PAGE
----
A coastal redwood in northern California. Credit: Rhett Butler The redwood and sequoia trees in California, the baobab trees in Madagascar, and the rose gum Eucalyptus trees in northeastern Australia are only a few of the spectacular large, old trees still growing today. Protecting these trees, some hundreds or thousands of years old, requires thinking long-term about concerns such as their unique habitat needs and the impacts of climate change, researchers write in a Forum published April 22, Earth Day, in Trends in Ecology & Evolution. ”How many of us as children have stared up at a cathedral-like crown in wonder, or climbed a giant tree and just had that be a really special part of our lives?” asks Bill Laurance, a tropical ecologist at James Cook University. ”These big trees are just taking it in the neck from every direction.We’re dealing with organisms that have evolved for long periods of ecological stability, and that’s becoming a really scarce commodity in the world in which we live.”
”There’s a lot to discuss on the issue,” says David Lindenmayer, a conservation ecologist at the Australian National University. ”Climate change will mean that, in some places, big trees will not reach the same sizes they used to.” The effects of climate change, including prolonged droughts, more invasive species, new pathogens, and habitat fragmentation, compound the simple physical challenges that large trees already face in pulling water from their roots to their leaves and withstanding windstorms.
Lindenmayer and Laurance define ”large, old trees” as the largest five percent of sexually mature trees within a species. The flexible definition means that in some forests, the large, old trees might be only 20 meters tall and 100 years old, but the big trees might be taller than a football field is long in other areas, and over 2,000 years old. This figure shows the height, girth, and locations of some of the world’s largest tree species. Credit: Lindenmayer and Laurance/Trends in Ecology & Evolution 2016 These large, old trees dominate the surrounding plant communities, affect water and nutrient distribution, and provide food and shelter for wildlife. ”They’re really the breadbaskets, the supermarkets, of the forest,” says Laurance. ”This is a very environmentally and ecologically important group of organisms, and they need special care and handling.”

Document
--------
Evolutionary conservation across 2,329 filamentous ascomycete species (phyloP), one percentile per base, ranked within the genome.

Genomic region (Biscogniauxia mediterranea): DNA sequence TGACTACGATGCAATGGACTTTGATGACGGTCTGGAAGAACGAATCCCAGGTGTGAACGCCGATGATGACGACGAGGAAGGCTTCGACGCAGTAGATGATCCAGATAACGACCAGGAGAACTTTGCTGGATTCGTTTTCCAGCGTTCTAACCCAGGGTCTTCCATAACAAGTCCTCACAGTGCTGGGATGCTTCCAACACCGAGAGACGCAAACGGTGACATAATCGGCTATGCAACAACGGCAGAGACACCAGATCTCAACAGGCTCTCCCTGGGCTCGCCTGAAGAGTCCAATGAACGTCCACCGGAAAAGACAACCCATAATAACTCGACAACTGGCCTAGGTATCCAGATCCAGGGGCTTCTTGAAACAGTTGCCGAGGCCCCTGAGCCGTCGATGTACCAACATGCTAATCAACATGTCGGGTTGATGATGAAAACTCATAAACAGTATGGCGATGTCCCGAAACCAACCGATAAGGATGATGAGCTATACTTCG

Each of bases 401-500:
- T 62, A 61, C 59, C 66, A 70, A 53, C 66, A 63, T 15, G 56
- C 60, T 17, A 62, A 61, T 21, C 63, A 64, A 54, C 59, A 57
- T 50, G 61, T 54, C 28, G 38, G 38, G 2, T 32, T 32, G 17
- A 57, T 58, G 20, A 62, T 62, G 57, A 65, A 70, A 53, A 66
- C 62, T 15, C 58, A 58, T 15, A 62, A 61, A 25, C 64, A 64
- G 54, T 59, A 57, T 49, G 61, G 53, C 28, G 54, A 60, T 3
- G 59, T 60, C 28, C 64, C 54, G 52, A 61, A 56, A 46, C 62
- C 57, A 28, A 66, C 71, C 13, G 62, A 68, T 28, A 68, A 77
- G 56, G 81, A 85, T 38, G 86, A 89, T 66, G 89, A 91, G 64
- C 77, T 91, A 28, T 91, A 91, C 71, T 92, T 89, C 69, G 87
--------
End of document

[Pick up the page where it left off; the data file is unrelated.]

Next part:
Identifying the distribution and habitat requirements for large, old trees in the landscape is a first step towards ensuring their survival, say Lindenmayer and Laurance. Conservation efforts may take shape as preserving large swaths of forest or as maintaining single trees in urban environments, with further innovations for trees that exist as small clusters or individuals in savanna or desert regions.
”We have to ensure that we’re thinking long-term, to match the way these trees have existed for hundreds or even thousands of years,” says Laurance. ”It’s going to be a real challenge to maintain some places in the world that still have something like a wild nature—that still have natural wildlife, seed dispersers, pollinators, large predators, and the magnificent cathedral-like trees that we all really care about.” A rainforest tree in tropical Australia festooned with lianas, epiphytic orchids and ferns, and mosses. Many big trees provide habitats for a zoo of other plants and animals. Credit: William Laurance Explore further:Big trees face ’dire future’
More information:Trends in Ecology & Evolution, Lindenmayer and Laurance: ”The unique challenges of conserving large old trees” DOI: 10.1016/j.tree.2016.03.003
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